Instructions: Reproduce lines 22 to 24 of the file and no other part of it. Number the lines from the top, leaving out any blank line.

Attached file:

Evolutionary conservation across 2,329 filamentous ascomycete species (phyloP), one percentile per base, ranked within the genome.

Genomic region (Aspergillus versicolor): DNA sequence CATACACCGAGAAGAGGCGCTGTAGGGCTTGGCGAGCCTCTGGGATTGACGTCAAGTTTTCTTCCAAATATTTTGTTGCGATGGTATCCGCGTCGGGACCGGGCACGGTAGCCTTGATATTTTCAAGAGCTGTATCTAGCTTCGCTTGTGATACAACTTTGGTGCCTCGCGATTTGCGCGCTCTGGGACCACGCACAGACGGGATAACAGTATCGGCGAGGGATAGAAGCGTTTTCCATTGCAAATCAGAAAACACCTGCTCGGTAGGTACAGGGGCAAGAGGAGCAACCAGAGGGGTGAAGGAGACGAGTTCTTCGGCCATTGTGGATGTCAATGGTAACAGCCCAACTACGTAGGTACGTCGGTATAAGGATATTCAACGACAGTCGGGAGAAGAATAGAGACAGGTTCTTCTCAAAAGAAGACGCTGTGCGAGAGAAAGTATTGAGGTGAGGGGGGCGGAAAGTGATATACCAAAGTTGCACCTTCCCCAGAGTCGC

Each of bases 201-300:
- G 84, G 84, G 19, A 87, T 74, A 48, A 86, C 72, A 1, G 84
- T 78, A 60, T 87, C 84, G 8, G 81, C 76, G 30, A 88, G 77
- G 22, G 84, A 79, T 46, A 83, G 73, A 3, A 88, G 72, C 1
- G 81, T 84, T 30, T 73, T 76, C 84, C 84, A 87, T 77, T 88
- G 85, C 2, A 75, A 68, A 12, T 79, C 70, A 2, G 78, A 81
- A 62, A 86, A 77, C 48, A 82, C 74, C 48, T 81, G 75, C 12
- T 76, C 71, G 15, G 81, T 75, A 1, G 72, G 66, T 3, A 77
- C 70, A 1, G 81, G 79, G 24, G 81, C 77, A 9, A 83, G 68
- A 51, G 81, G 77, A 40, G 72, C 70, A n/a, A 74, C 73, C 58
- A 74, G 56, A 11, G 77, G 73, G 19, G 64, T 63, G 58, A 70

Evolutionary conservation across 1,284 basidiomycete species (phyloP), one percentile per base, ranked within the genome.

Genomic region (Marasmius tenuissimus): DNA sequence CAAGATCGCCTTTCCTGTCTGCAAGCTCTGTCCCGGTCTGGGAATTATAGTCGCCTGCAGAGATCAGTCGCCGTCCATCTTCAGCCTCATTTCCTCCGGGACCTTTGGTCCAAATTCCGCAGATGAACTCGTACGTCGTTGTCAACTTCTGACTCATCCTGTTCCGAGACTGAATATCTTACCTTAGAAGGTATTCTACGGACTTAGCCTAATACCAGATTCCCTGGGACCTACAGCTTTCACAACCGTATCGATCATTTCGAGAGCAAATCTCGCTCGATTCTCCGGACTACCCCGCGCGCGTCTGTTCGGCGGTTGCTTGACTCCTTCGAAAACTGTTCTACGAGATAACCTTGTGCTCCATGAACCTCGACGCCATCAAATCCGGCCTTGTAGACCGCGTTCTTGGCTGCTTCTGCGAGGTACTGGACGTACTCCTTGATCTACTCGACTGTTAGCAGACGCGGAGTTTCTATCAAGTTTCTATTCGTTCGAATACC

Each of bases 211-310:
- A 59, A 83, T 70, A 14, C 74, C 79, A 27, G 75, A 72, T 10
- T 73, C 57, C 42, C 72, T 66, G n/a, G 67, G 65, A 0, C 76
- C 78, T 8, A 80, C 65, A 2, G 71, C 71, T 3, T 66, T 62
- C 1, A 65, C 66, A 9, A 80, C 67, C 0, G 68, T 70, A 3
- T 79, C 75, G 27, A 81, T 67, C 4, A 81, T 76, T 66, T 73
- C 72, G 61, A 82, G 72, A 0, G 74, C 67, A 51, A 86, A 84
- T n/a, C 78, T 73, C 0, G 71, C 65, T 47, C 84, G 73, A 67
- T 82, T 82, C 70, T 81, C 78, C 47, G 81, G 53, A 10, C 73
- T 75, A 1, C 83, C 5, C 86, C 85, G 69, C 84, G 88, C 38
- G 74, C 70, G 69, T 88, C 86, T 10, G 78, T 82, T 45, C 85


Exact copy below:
- C 72, G 61, A 82, G 72, A 0, G 74, C 67, A 51, A 86, A 84
- T n/a, C 78, T 73, C 0, G 71, C 65, T 47, C 84, G 73, A 67
- T 82, T 82, C 70, T 81, C 78, C 47, G 81, G 53, A 10, C 73